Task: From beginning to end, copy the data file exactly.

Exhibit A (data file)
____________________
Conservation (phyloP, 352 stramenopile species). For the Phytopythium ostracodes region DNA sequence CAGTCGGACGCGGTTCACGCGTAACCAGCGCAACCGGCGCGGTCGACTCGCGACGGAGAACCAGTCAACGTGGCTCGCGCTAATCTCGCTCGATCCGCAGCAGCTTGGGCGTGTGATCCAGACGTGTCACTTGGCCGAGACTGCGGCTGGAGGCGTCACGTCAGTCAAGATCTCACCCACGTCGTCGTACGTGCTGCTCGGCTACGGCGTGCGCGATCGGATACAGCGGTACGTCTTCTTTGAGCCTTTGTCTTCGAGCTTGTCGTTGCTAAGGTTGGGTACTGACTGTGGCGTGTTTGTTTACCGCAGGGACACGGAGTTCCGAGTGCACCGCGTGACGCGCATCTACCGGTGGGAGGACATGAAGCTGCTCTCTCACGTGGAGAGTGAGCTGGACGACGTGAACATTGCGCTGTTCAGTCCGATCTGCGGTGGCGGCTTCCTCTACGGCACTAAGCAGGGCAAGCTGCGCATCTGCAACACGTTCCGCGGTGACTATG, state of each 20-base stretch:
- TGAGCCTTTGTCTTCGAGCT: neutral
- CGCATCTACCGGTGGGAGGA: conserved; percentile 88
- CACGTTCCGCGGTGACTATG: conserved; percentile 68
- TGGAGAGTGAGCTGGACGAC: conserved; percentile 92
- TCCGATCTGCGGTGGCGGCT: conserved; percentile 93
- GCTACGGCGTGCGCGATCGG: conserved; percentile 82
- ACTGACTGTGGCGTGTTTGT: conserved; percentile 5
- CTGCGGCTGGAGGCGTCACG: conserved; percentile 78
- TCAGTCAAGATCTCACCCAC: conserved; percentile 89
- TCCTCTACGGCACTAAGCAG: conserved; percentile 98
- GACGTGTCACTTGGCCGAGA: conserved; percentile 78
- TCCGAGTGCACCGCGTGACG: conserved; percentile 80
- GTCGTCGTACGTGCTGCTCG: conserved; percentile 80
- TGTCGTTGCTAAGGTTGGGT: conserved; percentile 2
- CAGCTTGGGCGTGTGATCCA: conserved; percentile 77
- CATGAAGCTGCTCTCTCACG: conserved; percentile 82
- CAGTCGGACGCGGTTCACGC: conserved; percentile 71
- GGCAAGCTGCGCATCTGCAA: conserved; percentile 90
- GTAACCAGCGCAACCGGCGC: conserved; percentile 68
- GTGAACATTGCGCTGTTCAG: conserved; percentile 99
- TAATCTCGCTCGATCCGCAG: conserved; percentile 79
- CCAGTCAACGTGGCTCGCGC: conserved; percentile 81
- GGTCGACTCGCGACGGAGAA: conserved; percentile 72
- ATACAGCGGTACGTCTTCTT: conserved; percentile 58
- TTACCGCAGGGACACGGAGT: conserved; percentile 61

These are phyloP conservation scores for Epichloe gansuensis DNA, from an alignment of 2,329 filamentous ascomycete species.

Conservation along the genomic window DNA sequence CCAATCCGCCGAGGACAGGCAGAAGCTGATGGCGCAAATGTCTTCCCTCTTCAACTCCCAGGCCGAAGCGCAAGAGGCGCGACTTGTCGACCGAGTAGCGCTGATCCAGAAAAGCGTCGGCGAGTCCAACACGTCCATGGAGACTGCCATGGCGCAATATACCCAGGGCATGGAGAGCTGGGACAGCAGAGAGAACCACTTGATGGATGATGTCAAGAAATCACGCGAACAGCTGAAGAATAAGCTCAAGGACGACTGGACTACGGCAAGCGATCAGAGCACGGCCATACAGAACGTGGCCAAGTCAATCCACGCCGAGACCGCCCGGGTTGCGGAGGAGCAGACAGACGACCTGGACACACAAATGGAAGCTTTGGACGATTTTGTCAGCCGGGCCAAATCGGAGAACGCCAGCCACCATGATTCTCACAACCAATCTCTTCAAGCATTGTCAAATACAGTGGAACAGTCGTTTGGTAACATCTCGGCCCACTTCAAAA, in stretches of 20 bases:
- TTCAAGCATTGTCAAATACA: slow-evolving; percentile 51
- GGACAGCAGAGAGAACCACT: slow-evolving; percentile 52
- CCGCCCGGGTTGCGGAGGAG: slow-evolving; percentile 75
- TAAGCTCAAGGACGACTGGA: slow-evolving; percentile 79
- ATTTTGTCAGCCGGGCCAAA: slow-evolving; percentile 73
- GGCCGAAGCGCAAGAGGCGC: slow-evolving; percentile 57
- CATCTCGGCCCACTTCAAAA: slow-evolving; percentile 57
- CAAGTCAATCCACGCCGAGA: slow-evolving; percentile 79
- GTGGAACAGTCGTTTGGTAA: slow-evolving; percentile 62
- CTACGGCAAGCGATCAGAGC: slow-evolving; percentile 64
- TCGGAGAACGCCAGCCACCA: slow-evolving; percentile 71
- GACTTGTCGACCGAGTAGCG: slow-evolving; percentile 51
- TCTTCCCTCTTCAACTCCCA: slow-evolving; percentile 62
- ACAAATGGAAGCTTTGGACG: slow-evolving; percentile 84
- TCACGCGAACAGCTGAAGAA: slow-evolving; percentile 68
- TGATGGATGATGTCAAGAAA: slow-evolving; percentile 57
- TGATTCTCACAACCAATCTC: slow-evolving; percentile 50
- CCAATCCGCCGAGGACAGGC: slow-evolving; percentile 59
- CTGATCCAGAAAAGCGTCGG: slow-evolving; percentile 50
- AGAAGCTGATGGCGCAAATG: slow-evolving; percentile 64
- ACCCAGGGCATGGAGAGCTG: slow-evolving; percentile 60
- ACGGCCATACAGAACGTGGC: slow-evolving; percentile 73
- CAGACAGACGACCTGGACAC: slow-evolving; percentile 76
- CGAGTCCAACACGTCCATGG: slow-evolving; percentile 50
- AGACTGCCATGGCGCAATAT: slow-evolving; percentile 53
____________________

Conservation (phyloP, 352 stramenopile species). For the Phytopythium ostracodes region DNA sequence CAGTCGGACGCGGTTCACGCGTAACCAGCGCAACCGGCGCGGTCGACTCGCGACGGAGAACCAGTCAACGTGGCTCGCGCTAATCTCGCTCGATCCGCAGCAGCTTGGGCGTGTGATCCAGACGTGTCACTTGGCCGAGACTGCGGCTGGAGGCGTCACGTCAGTCAAGATCTCACCCACGTCGTCGTACGTGCTGCTCGGCTACGGCGTGCGCGATCGGATACAGCGGTACGTCTTCTTTGAGCCTTTGTCTTCGAGCTTGTCGTTGCTAAGGTTGGGTACTGACTGTGGCGTGTTTGTTTACCGCAGGGACACGGAGTTCCGAGTGCACCGCGTGACGCGCATCTACCGGTGGGAGGACATGAAGCTGCTCTCTCACGTGGAGAGTGAGCTGGACGACGTGAACATTGCGCTGTTCAGTCCGATCTGCGGTGGCGGCTTCCTCTACGGCACTAAGCAGGGCAAGCTGCGCATCTGCAACACGTTCCGCGGTGACTATG, state of each 20-base stretch:
- TGAGCCTTTGTCTTCGAGCT: neutral
- CGCATCTACCGGTGGGAGGA: conserved; percentile 88
- CACGTTCCGCGGTGACTATG: conserved; percentile 68
- TGGAGAGTGAGCTGGACGAC: conserved; percentile 92
- TCCGATCTGCGGTGGCGGCT: conserved; percentile 93
- GCTACGGCGTGCGCGATCGG: conserved; percentile 82
- ACTGACTGTGGCGTGTTTGT: conserved; percentile 5
- CTGCGGCTGGAGGCGTCACG: conserved; percentile 78
- TCAGTCAAGATCTCACCCAC: conserved; percentile 89
- TCCTCTACGGCACTAAGCAG: conserved; percentile 98
- GACGTGTCACTTGGCCGAGA: conserved; percentile 78
- TCCGAGTGCACCGCGTGACG: conserved; percentile 80
- GTCGTCGTACGTGCTGCTCG: conserved; percentile 80
- TGTCGTTGCTAAGGTTGGGT: conserved; percentile 2
- CAGCTTGGGCGTGTGATCCA: conserved; percentile 77
- CATGAAGCTGCTCTCTCACG: conserved; percentile 82
- CAGTCGGACGCGGTTCACGC: conserved; percentile 71
- GGCAAGCTGCGCATCTGCAA: conserved; percentile 90
- GTAACCAGCGCAACCGGCGC: conserved; percentile 68
- GTGAACATTGCGCTGTTCAG: conserved; percentile 99
- TAATCTCGCTCGATCCGCAG: conserved; percentile 79
- CCAGTCAACGTGGCTCGCGC: conserved; percentile 81
- GGTCGACTCGCGACGGAGAA: conserved; percentile 72
- ATACAGCGGTACGTCTTCTT: conserved; percentile 58
- TTACCGCAGGGACACGGAGT: conserved; percentile 61

These are phyloP conservation scores for Epichloe gansuensis DNA, from an alignment of 2,329 filamentous ascomycete species.

Conservation along the genomic window DNA sequence CCAATCCGCCGAGGACAGGCAGAAGCTGATGGCGCAAATGTCTTCCCTCTTCAACTCCCAGGCCGAAGCGCAAGAGGCGCGACTTGTCGACCGAGTAGCGCTGATCCAGAAAAGCGTCGGCGAGTCCAACACGTCCATGGAGACTGCCATGGCGCAATATACCCAGGGCATGGAGAGCTGGGACAGCAGAGAGAACCACTTGATGGATGATGTCAAGAAATCACGCGAACAGCTGAAGAATAAGCTCAAGGACGACTGGACTACGGCAAGCGATCAGAGCACGGCCATACAGAACGTGGCCAAGTCAATCCACGCCGAGACCGCCCGGGTTGCGGAGGAGCAGACAGACGACCTGGACACACAAATGGAAGCTTTGGACGATTTTGTCAGCCGGGCCAAATCGGAGAACGCCAGCCACCATGATTCTCACAACCAATCTCTTCAAGCATTGTCAAATACAGTGGAACAGTCGTTTGGTAACATCTCGGCCCACTTCAAAA, in stretches of 20 bases:
- TTCAAGCATTGTCAAATACA: slow-evolving; percentile 51
- GGACAGCAGAGAGAACCACT: slow-evolving; percentile 52
- CCGCCCGGGTTGCGGAGGAG: slow-evolving; percentile 75
- TAAGCTCAAGGACGACTGGA: slow-evolving; percentile 79
- ATTTTGTCAGCCGGGCCAAA: slow-evolving; percentile 73
- GGCCGAAGCGCAAGAGGCGC: slow-evolving; percentile 57
- CATCTCGGCCCACTTCAAAA: slow-evolving; percentile 57
- CAAGTCAATCCACGCCGAGA: slow-evolving; percentile 79
- GTGGAACAGTCGTTTGGTAA: slow-evolving; percentile 62
- CTACGGCAAGCGATCAGAGC: slow-evolving; percentile 64
- TCGGAGAACGCCAGCCACCA: slow-evolving; percentile 71
- GACTTGTCGACCGAGTAGCG: slow-evolving; percentile 51
- TCTTCCCTCTTCAACTCCCA: slow-evolving; percentile 62
- ACAAATGGAAGCTTTGGACG: slow-evolving; percentile 84
- TCACGCGAACAGCTGAAGAA: slow-evolving; percentile 68
- TGATGGATGATGTCAAGAAA: slow-evolving; percentile 57
- TGATTCTCACAACCAATCTC: slow-evolving; percentile 50
- CCAATCCGCCGAGGACAGGC: slow-evolving; percentile 59
- CTGATCCAGAAAAGCGTCGG: slow-evolving; percentile 50
- AGAAGCTGATGGCGCAAATG: slow-evolving; percentile 64
- ACCCAGGGCATGGAGAGCTG: slow-evolving; percentile 60
- ACGGCCATACAGAACGTGGC: slow-evolving; percentile 73
- CAGACAGACGACCTGGACAC: slow-evolving; percentile 76
- CGAGTCCAACACGTCCATGG: slow-evolving; percentile 50
- AGACTGCCATGGCGCAATAT: slow-evolving; percentile 53